When this shows up in a crisis, we have to jump in to high performance mode. 

The productive state is when we are in control, relaxed, focused, inspired and engaged.

High performing athletes are relaxed in order to do well.

The key is to not always been in the productive state, but to know how to get back into it! Often people don't realize they are falling out of it, and don't know they need to get back.

Anything on your mind can block getting things done.
Is your attention under your command, or is it being held hostage?
Allen says that our "head is for having ideas, not for holding them."
You can switch rapidly between tasks, as long as you have a good placeholder system and focus on the individual task at hand, like a martial artist fighting 4 people at once.

There is a close relationship between focus and control, though they are 2 different dynamics. 

A victim has no control or perspective. Micro-managers have a lot of control but no perspective.  The crazy maker has lots of perspective but little control. It's the "master and commander" who has both! The "knowledge-worker ninja!"

Why do we not approach our inbasket as a place for new opportunities and creativity? (Situation Awareness training is something the military has started training junior officers)

The secrets of the knowledge-worker ninja:

  • Collect what has your attention
  • Proccess: outcome, next action
  • Organize the inventory
  • Review from a higher perspective
  • Engage, intuitively

  • Identify what has your attention
  • What doesn't belong in your office? (Reference, In basket, )
  • Mind sweep to get things out of your head
He asked us to write down as many things that are on our mind for a few minutes. Get as much info as we can in 3 minutes. For me:

dinner party tonight, planning a trip for spring break, oil change in the car, prepping a blog post for Open Online Experience, checking my kids grade portal, planning a Super Bowl party, organizing for work tomorrow, checking up on my folks, checking Twitter (A shock!), paying bills...

Allen-"The brain is for having these ideas, but not holding on to them!"

Thinking doesn't happen by itself. 
Collection has to go into
  • trusted buckets rather than in your head 
  • collecting devices/tools 
    • Low Tech, Mid-Tech, High-Tech
    • Notepads, lower the barrier to entry for when the thought strikes. Allen uses a "note-paper wallet." Sophistication not senility is when thoughts strike and need to be captured.
    • File folders is really low tech
    • Evernote/Doc SOMEWHERE!
  • Collect it ALL! (For me blogging at a session like this is my collection bucket...") 
  • In minimal places
  • Which get emptied regularly (Oh, you mean 1500 read e-mails isn't a good idea?)
Decide what to do with the stuff collected.
Allen showed a messy desk and said, "It's really the mind of someone with a clean desk!" 
Often to do lists are incomplete. Listing things that still require decision making is not beneficial. You need to focus on whether something is actionable. It's important to "incubate" things that need later action, or need to be parked as a reference.

If it is actionable, you need to know what is true for the item to be done.

Is it a project?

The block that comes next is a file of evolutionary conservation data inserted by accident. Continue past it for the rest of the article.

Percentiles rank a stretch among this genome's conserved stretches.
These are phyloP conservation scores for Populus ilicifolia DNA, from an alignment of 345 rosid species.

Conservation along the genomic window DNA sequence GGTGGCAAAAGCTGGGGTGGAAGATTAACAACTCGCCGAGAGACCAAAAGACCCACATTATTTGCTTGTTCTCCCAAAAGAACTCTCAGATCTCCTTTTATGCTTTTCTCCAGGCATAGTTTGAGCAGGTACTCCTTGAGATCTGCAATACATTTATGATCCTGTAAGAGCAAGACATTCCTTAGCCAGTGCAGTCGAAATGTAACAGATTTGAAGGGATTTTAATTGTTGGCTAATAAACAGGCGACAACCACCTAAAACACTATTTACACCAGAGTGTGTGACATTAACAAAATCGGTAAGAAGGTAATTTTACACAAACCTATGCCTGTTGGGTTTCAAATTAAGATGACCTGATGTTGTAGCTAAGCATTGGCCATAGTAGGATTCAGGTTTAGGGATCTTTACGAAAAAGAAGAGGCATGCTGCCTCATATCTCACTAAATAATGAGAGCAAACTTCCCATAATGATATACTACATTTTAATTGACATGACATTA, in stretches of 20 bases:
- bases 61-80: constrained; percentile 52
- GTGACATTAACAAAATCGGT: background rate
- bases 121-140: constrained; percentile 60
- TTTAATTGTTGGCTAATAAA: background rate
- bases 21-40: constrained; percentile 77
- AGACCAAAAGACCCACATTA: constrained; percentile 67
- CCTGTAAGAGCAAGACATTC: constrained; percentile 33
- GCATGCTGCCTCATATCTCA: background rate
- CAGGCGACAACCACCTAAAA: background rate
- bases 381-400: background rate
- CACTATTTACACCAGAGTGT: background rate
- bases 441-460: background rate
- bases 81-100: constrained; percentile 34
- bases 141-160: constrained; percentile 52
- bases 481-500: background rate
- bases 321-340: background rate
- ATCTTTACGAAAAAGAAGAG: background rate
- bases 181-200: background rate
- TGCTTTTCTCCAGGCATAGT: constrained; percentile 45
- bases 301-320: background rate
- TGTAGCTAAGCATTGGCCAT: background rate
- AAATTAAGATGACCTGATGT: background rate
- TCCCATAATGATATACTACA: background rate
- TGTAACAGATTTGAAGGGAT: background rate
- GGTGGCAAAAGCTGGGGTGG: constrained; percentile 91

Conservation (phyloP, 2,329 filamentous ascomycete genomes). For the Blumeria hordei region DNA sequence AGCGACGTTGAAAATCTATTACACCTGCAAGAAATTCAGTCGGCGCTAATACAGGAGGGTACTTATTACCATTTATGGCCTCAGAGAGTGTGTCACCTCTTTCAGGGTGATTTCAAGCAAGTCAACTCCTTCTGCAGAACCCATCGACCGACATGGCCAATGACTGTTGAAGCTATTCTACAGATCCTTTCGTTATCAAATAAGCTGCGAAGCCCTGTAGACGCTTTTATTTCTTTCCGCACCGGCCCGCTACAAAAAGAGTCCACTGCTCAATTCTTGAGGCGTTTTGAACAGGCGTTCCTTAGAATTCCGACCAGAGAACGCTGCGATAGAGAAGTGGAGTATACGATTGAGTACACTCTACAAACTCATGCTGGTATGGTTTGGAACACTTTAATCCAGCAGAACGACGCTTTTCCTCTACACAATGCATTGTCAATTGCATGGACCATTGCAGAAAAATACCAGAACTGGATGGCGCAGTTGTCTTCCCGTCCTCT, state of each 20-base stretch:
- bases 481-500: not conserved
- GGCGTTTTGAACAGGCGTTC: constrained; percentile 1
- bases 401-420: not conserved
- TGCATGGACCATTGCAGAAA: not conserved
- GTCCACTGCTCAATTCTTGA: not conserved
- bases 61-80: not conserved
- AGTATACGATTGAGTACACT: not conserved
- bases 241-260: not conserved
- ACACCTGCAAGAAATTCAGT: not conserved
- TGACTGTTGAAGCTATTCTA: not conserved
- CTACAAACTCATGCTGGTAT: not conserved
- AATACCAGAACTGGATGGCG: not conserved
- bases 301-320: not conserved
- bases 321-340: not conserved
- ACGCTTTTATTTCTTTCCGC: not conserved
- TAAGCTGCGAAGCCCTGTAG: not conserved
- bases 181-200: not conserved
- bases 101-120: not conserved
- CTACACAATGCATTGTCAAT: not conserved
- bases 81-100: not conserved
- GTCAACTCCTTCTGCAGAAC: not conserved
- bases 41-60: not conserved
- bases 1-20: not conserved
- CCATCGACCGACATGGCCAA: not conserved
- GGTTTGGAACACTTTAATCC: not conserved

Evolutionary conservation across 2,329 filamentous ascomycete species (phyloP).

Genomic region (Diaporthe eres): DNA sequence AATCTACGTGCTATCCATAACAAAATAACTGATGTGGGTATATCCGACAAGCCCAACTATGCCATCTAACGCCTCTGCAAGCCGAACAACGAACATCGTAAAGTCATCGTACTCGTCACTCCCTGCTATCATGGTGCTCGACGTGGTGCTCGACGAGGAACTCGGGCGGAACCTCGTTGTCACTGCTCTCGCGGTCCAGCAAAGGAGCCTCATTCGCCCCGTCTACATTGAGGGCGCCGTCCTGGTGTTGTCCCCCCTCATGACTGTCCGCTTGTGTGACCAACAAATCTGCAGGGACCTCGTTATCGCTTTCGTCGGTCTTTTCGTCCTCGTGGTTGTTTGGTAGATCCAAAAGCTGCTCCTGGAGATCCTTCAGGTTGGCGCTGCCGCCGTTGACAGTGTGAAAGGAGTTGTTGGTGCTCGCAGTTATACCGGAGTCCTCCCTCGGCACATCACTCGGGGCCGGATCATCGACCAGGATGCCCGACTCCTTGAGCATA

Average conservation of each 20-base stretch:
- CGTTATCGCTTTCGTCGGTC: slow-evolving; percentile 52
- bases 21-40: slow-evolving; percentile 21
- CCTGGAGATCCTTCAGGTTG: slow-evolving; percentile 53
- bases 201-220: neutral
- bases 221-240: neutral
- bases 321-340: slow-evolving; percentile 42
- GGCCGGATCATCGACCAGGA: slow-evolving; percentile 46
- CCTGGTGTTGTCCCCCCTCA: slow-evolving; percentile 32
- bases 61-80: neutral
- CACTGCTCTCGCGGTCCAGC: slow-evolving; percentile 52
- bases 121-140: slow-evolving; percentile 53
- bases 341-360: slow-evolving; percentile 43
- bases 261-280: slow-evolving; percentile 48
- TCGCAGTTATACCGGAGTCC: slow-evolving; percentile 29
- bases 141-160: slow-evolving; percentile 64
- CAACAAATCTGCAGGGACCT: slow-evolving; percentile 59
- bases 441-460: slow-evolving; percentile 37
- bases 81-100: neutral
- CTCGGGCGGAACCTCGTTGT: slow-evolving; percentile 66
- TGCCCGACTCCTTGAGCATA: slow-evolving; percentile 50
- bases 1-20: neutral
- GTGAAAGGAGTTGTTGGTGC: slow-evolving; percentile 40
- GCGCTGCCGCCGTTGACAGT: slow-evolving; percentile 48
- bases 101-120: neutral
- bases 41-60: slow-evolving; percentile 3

Where does the item need to take place?

Anything that can be done in one sitting is actionable, multi-step needs to be parked in a project location.

Things like laundry, groceries, etc. don't need to live in your head because external triggers will remind you.

To Do Lists become much more detailed and specific, and include the projects as well as the next actions. The projects get looked at maybe once a week. The next actions get looked at during the week and attacked based on priority. All next actions are little things, but when they get checked off, it's a good feeling.

Best practice:

  • Decide when it shows up where to put it vs. when it blows up
  • Frontal Cortex is the only tool you can use for this.

Need to park things that don't get done in a location that makes sense. THIS leads to...


  • Put things where those kinds of things go (vs. mixed meanings) 
  • List manager+files

What needs to be reviewed and when.
How often should the horizon of committments be reviewed?
How often should you look at your calendar? 

  • Regular over-viewing from higher perspective vs. latest and lowdest reactivity
  • Working blueprint of committments

Engage intuitively

  • Refreshed inventories vs. oout of date and incomplete
  • These habits installed.

Instant workflow sanity:

  • Next actions
  • Agendas
  • Waiting for...
  • Projects

The next step is putting it into practice

  • Next action decision-making (The 2 minute Rule)
  • 30-90 minutes per day for daily processing
  • Daily Processing Time-Zeroing IN 
    • Delete
    • File
    • Handle the less than 2-minute ones
    • Greater than 2 minute items go to your Action Box
  • Build in Review time
  • Integrating life and work

A peer-reviewed paper on cognitive research showed that this stuff really works.

Some people suggest splitting the work and personal list, others combine. 
The GTD Workflow Map shows what this looks like:

Given that I am a pack-rat by nature, I struggle with implementing some of these ideas. But at the same time, my inefficiencies make me realize I need to do something. Over the next few weeks, I hope to implement some of the GTD ideas to see what impact it has.

GTD is not about getting things done, but about "creating the conditions to flourish!"